Music


Books


Film


Recent
Music

Run the Jewels - "Ooh LA LA" (Singles Going Steady)

Run the Jewels' "Ooh LA LA" may hit with old-school hip-hop swagger, but it also frustratingly affirms misogynistic bro-culture.

Books

New Translation of Balzac's 'Lost Illusions' Captivates

More than just a tale of one man's fall, Balzac's Lost Illusions charts how literature becomes another commodity in a system that demands backroom deals, moral compromise, and connections.

Music

Protomartyr - "Processed by the Boys" (Singles Going Steady)

Protomartyr's "Processed By the Boys" is a gripping spin on reality as we know it, and here, the revolution is being televised.

Music

Go-Go's Bassist Kathy Valentine Is on the "Write" Track After a Rock-Hard Life

The '80s were a wild and crazy time also filled with troubles, heartbreak and disappointment for Go-Go's bass player-guitarist Kathy Valentine, who covers many of those moments in her intriguing dual project that she discusses in this freewheeling interview.

Music

New Brain Trajectory: An Interview With Lee Ranaldo and Raül Refree

Two guitarists, Lee Ranaldo and Raül Refree make an album largely absent of guitar playing and enter into a bold new phase of their careers. "We want to take this wherever we can and be free of genre restraints," says Lee Ranaldo.

Books

'Trans Power' Is a Celebration of Radical Power and Beauty

Juno Roche's Trans Power discusses trans identity not as a passageway between one of two linear destinations, but as a destination of its own.

Music

Yves Tumor Soars With 'Heaven to a Tortured Mind'

On Heaven to a Tortured Mind, Yves Tumor relishes his shift to microphone caressing rock star. Here he steps out of his sonic chrysalis, dons some shiny black wings and soars.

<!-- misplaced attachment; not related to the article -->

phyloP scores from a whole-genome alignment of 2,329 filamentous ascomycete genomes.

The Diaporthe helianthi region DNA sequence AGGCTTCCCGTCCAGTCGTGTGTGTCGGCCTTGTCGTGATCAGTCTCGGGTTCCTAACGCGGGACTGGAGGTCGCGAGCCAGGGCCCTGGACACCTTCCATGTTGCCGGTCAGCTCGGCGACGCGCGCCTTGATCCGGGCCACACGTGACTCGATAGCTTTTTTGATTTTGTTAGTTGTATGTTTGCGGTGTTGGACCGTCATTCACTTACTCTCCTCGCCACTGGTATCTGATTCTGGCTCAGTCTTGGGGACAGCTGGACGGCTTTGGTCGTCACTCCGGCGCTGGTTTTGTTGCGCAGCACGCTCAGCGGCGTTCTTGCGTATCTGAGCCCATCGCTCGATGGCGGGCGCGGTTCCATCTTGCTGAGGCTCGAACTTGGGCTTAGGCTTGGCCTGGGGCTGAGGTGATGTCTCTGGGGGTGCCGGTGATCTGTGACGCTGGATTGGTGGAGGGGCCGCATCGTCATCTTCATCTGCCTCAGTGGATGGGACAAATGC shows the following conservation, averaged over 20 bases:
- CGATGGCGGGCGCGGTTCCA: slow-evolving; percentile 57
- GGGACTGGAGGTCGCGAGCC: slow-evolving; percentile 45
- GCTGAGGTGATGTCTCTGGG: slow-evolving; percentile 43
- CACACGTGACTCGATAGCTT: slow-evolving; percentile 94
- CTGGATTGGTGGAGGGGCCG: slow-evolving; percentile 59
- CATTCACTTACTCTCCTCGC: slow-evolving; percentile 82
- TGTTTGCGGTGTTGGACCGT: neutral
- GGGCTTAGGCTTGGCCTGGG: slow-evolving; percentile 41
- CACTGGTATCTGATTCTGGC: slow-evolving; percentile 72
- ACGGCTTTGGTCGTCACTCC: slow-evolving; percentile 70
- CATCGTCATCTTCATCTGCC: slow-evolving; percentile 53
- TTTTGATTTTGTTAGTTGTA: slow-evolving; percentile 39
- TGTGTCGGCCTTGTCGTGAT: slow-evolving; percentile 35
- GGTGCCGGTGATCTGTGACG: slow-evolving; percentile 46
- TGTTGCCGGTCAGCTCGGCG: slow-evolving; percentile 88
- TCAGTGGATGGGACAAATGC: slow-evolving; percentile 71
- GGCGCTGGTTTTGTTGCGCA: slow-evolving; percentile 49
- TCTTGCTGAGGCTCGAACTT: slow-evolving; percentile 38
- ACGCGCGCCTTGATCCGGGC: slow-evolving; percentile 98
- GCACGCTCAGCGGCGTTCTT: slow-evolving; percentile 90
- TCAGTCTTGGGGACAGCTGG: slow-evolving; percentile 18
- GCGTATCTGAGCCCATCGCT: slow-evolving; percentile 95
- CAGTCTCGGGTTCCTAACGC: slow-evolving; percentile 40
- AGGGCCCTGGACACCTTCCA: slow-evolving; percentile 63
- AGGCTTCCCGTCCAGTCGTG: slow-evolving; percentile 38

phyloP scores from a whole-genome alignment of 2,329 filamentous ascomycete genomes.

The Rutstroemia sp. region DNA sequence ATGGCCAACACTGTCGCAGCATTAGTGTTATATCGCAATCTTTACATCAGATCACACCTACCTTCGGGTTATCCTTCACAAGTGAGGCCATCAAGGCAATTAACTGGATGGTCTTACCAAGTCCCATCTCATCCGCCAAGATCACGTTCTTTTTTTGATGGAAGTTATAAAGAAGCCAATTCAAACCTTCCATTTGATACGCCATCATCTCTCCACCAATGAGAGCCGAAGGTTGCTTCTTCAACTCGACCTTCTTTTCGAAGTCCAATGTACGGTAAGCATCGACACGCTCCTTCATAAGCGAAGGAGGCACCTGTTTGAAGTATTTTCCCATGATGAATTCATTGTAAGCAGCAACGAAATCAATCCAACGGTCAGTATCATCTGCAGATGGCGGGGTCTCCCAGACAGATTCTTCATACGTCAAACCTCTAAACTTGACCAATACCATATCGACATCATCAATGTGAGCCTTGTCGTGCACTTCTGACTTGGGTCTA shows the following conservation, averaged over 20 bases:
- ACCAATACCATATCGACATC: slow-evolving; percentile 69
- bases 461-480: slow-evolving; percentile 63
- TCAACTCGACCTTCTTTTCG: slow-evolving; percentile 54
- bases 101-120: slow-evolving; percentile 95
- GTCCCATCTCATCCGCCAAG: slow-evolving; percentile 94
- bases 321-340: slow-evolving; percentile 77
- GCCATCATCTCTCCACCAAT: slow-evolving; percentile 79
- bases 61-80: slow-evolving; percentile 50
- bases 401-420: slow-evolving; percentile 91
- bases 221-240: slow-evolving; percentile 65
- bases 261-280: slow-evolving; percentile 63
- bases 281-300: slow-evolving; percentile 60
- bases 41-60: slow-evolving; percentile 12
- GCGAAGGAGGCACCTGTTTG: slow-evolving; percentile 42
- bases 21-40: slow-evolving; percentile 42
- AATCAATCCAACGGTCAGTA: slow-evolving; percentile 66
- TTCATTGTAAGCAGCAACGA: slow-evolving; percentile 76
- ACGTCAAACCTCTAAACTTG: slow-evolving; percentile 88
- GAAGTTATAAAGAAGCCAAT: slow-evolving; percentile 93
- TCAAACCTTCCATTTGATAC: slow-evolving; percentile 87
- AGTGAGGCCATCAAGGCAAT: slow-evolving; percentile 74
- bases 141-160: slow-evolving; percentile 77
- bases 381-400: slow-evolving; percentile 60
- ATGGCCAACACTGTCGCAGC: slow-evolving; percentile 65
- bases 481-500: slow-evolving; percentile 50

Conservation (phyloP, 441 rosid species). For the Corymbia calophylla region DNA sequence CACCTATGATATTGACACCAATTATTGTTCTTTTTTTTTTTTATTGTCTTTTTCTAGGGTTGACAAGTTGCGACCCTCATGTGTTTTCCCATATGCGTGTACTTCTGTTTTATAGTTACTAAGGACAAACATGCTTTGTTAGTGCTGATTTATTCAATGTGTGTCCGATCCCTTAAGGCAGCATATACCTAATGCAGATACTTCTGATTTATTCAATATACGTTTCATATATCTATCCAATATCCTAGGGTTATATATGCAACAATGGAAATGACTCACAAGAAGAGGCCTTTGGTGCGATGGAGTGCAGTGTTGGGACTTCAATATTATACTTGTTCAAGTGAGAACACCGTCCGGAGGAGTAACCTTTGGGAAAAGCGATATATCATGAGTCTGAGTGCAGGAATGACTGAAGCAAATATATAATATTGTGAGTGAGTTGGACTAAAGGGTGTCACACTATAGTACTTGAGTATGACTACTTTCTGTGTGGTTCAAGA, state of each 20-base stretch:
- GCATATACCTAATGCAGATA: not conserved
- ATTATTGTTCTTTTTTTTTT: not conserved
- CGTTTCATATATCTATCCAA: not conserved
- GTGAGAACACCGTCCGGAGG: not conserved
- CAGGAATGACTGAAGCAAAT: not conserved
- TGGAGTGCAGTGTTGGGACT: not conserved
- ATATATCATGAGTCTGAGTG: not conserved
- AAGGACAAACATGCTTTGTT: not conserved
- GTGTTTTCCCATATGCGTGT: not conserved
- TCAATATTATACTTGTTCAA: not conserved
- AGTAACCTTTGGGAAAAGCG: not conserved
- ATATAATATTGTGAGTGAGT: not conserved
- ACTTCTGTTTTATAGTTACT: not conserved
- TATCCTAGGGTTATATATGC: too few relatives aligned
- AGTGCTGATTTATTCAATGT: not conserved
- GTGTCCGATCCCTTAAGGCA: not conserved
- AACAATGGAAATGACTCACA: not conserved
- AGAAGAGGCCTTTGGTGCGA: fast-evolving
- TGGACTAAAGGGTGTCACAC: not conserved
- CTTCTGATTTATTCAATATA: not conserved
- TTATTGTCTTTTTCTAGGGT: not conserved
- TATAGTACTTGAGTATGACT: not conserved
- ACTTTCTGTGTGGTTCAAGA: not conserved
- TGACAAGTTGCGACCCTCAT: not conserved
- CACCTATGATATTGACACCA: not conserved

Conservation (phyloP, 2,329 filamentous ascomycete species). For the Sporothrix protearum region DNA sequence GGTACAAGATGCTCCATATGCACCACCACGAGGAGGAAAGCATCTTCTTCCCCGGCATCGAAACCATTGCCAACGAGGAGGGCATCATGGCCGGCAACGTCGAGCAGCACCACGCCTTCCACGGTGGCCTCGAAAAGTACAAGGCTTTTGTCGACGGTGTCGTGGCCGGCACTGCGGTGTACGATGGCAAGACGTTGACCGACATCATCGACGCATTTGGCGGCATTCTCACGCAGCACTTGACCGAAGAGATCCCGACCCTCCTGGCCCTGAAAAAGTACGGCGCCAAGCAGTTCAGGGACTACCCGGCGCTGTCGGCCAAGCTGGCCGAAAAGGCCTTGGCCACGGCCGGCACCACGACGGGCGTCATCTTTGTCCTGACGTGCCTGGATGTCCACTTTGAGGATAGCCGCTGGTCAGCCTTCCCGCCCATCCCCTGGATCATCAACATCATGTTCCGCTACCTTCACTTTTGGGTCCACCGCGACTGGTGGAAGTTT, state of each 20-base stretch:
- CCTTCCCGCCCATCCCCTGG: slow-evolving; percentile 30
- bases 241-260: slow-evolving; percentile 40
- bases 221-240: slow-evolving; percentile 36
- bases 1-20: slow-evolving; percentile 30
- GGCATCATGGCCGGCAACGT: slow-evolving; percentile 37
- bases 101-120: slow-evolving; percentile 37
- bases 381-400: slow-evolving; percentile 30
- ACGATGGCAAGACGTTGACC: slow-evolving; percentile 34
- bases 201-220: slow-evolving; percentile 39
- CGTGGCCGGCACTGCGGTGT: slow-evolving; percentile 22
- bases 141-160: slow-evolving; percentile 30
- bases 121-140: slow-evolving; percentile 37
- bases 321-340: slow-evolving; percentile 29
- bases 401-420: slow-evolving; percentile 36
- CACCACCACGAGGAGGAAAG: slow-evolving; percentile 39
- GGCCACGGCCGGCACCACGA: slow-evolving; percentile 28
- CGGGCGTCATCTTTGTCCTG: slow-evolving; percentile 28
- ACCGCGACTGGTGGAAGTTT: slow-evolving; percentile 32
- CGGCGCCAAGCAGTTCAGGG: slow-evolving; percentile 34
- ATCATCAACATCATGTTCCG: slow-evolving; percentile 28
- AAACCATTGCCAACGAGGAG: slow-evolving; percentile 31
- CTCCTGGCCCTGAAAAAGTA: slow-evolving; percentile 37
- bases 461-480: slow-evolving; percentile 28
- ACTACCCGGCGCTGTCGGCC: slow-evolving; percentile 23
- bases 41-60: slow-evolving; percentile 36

Music

Mike Patton and Anthony Pateras' tētēma Don't Hit the Mark on 'Necroscape'

tētēma's Necroscape has some highlights and some interesting ambiance, but ultimately it's a catalog of misses for Mike Patton and Anthony Pateras.

Music

M. Ward Offers Comforting Escapism on 'Migration Stories'

Although M. Ward didn't plan the songs on Migration Stories for this pandemic, they're still capable of acting as a balm in these dark hours.

Music

Parsonsfield Add Indie Pop to Their Folk on 'Happy Hour on the Floor'

Happy Hour on the Floor is a considerable departure from Parsonsfield's acclaimed rustic folk sound signaling their indie-pop orientation. Parsonsfield remind their audience to bestow gratitude and practice happiness: a truly welcomed exaltation.

Music

JARV IS... - "House Music All Night Long" (Singles Going Steady)

"House Music All Night Long" is a song our inner, self-isolated freaks can jive to. JARV IS... cleverly captures how dazed and confused some of us may feel over the current pandemic, trapped in our homes.

Music

All Kinds of Time: Adam Schlesinger's Pursuit of Pure, Peerless Pop

Adam Schlesinger was a poet laureate of pure pop music. There was never a melody too bright, a lyrical conceit too playfully dumb, or a vibe full of radiation that he would shy away from. His sudden passing from COVID-19 means one of the brightest stars in the power-pop universe has suddenly dimmed.

Music

Folkie Eliza Gilkyson Turns Up the Heat on '2020'

Eliza Gilkyson aims to inspire the troops of resistance on her superb new album, 2020. The ten songs serve as a rallying cry for the long haul.

Music

Human Impact Hit Home with a Seismic First Album From a Veteran Lineup

On their self-titled debut, Human Impact provide a soundtrack for this dislocated moment where both humanity and nature are crying out for relief.

Music

Monophonics Are an Ardent Blast of True Rock 'n' Soul on 'It's Only Us'

The third time's the charm as Bay Area soul sextet Monophonics release their shiniest record yet in It's Only Us.

Film

'Slay the Dragon' Is a Road Map of the GOP's Methods for Dividing and Conquering American Democracy

If a time traveler from the past wanted to learn how to subvert democracy for a few million bucks, gerrymandering documentary Slay the Dragon would be a superb guide.

Music

Bobby Previte / Jamie Saft / Nels Cline: Music from the Early 21st Century

A power-trio of electric guitar, keyboards, and drums takes on the challenge of free improvisation—but using primarily elements of rock and electronica as strongly as the usual creative music or jazz. The result is focused.

Books

Does Inclusivity Mean That Everyone Does the Same Thing?

What is the meaning of diversity in today's world? Russell Jacoby raises and addresses some pertinent questions in his latest work, On Diversity.

Reviews
Collapse Expand Reviews
Features
Collapse Expand Features
PM Picks
Collapse Expand Pm Picks

© 1999-2020 PopMatters.com. All rights reserved.
PopMatters is wholly independent, women-owned and operated.